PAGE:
Treatment of Preschoolers with Attention-Deficit/Hyperactivity Disorder
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This article reviews the current treatment literature for attention-deficit/hyperactivity disorder (ADHD) in preschoolers. Parent training studies show consistent behavioral improvements reported by teachers and observers as well as parents, with evidence of clinically significant improvement in ADHD symptoms for up to 2 years. Few other behavioral interventions have been evaluated, although data from a large psychosocial, multimodal intervention are forthcoming. There is evidence to support the benefit of immediate-release stimulant medication for up to 1 year; however, effects do not seem to be as large, and some of the side effects may be greater than for school-age children. With regard to nonstimulants such as atomoxetine, there are literally no controlled outcome data for children with ADHD who are younger than 5 years of age. Overall, a great deal remains to be learned about the safety and efficacy of pharmacotherapy in this age group. Fortunately, results of several large intervention studies will be available soon to better inform clinical practice.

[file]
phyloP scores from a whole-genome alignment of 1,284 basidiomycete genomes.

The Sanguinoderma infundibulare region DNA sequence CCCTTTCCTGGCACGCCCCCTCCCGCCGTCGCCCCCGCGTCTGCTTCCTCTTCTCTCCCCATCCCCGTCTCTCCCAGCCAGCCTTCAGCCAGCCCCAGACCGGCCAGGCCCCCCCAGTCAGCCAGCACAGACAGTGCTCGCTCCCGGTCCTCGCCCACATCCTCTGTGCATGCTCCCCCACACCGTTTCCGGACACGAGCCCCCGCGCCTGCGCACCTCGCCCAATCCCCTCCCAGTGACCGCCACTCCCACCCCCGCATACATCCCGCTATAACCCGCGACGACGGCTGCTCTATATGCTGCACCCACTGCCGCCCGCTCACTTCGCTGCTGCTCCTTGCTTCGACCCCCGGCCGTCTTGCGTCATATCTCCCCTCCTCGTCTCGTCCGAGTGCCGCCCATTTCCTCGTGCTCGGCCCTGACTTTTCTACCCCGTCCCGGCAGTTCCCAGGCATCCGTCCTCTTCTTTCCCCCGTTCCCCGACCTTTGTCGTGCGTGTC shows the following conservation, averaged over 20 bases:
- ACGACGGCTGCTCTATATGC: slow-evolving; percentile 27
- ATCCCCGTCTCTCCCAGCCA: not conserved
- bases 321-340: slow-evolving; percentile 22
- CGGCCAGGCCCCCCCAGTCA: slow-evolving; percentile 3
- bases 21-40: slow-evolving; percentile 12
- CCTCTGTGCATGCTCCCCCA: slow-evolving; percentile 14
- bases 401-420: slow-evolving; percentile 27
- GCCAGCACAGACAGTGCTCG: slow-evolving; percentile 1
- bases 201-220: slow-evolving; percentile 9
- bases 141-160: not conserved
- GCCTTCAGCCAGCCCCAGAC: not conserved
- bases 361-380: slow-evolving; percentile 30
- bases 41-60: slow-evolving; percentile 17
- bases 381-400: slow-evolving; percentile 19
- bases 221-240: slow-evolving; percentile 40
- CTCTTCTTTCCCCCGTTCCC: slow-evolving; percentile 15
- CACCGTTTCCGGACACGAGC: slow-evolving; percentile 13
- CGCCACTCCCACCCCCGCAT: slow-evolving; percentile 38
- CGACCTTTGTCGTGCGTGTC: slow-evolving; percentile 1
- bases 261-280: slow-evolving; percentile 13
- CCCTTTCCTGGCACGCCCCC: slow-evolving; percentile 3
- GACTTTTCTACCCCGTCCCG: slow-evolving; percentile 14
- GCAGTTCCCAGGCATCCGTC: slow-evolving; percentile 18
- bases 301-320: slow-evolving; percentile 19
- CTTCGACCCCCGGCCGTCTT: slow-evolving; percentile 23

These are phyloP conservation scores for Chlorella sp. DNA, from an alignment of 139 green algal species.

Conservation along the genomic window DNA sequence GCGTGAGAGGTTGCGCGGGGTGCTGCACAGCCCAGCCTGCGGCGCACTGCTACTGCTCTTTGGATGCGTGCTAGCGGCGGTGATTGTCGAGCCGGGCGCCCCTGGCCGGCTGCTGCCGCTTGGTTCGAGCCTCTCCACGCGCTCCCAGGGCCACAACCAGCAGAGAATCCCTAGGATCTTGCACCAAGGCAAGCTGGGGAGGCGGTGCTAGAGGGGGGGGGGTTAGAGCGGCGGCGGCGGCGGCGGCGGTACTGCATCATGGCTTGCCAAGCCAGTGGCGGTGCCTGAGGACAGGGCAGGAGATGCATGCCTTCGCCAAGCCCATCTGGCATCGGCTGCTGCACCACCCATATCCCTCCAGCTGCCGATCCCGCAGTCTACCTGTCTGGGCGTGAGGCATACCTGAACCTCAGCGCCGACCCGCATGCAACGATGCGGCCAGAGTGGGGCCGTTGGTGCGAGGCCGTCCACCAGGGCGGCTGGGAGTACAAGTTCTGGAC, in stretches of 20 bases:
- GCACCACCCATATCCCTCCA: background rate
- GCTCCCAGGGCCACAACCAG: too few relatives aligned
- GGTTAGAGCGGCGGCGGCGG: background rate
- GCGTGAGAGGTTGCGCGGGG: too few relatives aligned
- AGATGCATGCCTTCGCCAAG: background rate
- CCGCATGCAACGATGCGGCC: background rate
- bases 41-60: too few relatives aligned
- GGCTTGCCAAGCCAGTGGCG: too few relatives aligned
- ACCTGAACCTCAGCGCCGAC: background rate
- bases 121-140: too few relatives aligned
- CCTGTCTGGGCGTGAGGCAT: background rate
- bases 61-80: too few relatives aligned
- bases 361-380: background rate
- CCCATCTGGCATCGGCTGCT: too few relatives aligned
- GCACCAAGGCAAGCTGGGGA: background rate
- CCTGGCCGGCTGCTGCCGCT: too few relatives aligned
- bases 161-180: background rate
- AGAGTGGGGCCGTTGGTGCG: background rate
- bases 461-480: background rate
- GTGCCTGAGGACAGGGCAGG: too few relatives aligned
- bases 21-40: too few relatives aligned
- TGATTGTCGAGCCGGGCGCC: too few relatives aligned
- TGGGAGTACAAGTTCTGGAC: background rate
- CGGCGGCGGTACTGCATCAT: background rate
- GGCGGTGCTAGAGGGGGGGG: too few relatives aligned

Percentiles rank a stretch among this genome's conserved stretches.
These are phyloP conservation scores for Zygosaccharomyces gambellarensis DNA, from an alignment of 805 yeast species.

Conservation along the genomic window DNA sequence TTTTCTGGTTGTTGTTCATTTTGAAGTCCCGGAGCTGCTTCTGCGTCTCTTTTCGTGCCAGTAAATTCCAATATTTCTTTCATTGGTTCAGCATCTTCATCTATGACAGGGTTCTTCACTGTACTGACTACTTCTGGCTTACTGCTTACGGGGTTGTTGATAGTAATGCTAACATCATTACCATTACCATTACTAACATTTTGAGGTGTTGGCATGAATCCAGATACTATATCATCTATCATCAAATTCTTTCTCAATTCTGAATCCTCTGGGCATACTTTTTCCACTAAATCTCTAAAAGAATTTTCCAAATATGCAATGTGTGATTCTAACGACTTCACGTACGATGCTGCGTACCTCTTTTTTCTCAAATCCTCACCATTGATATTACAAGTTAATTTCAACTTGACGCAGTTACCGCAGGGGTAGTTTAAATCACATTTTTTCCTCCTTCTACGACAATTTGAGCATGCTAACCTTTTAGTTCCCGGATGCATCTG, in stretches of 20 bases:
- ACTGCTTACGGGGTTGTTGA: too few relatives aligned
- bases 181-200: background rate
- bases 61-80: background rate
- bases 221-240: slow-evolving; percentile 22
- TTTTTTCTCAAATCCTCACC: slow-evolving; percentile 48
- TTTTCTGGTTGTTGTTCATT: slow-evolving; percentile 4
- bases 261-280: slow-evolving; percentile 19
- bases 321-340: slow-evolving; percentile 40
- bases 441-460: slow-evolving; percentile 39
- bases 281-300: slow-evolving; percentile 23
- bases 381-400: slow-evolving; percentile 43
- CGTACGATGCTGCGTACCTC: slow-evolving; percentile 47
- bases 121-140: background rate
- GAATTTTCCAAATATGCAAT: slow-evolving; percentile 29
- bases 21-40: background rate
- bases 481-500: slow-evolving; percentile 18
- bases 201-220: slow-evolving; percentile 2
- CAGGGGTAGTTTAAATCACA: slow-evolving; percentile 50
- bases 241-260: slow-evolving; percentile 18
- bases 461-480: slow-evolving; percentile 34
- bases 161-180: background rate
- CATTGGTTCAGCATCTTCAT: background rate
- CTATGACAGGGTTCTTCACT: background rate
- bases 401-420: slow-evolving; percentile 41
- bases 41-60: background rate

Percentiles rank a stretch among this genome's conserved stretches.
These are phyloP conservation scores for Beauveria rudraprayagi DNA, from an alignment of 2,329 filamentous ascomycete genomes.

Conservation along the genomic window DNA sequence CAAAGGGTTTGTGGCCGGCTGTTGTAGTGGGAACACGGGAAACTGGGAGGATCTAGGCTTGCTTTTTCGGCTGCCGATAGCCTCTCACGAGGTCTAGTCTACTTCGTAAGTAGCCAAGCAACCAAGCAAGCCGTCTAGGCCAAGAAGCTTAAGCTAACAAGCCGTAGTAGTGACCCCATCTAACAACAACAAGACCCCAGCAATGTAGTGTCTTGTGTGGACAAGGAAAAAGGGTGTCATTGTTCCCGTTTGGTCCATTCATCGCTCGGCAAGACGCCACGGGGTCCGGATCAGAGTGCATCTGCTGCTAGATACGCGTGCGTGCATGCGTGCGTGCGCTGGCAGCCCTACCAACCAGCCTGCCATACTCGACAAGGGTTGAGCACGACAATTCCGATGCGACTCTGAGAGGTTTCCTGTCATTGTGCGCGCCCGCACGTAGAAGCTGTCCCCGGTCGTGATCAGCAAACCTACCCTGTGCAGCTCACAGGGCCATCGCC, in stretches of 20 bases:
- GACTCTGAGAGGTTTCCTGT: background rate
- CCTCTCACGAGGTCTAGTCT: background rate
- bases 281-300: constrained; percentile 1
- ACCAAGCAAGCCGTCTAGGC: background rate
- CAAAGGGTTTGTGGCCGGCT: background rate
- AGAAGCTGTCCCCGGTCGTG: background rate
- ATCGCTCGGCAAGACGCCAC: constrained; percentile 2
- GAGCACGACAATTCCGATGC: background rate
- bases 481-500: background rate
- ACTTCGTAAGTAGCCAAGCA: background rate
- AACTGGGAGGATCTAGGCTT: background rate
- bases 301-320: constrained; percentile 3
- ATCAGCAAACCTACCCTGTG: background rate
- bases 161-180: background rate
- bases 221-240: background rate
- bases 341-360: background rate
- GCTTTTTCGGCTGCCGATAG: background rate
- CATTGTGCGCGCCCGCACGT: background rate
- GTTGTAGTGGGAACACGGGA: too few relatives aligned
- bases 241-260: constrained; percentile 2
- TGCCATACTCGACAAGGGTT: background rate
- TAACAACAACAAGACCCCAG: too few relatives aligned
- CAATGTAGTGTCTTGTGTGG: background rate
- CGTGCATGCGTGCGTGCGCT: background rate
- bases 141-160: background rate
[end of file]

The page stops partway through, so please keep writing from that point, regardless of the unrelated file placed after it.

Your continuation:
KeywordsADHD Preschool Psychosocial Parenting
Dr. Murray attended an advisory committee meeting held by Ortho-McNeil Janssen Scientific Affairs (OMJSA); has served as a consultant for OMJSA, Incredible Years, and Communities in Schools (Durham, NC); has had travel/accommodation expenses covered or reimbursed by OMJSA; served on the Incredible Years committee for the North Carolina Prevent Child Abuse Alliance; and received payment for development of several educational presentations from local Area Health Education Consortiums.
Papers of particular interest, published recently, have been highlighted as: • Of importance
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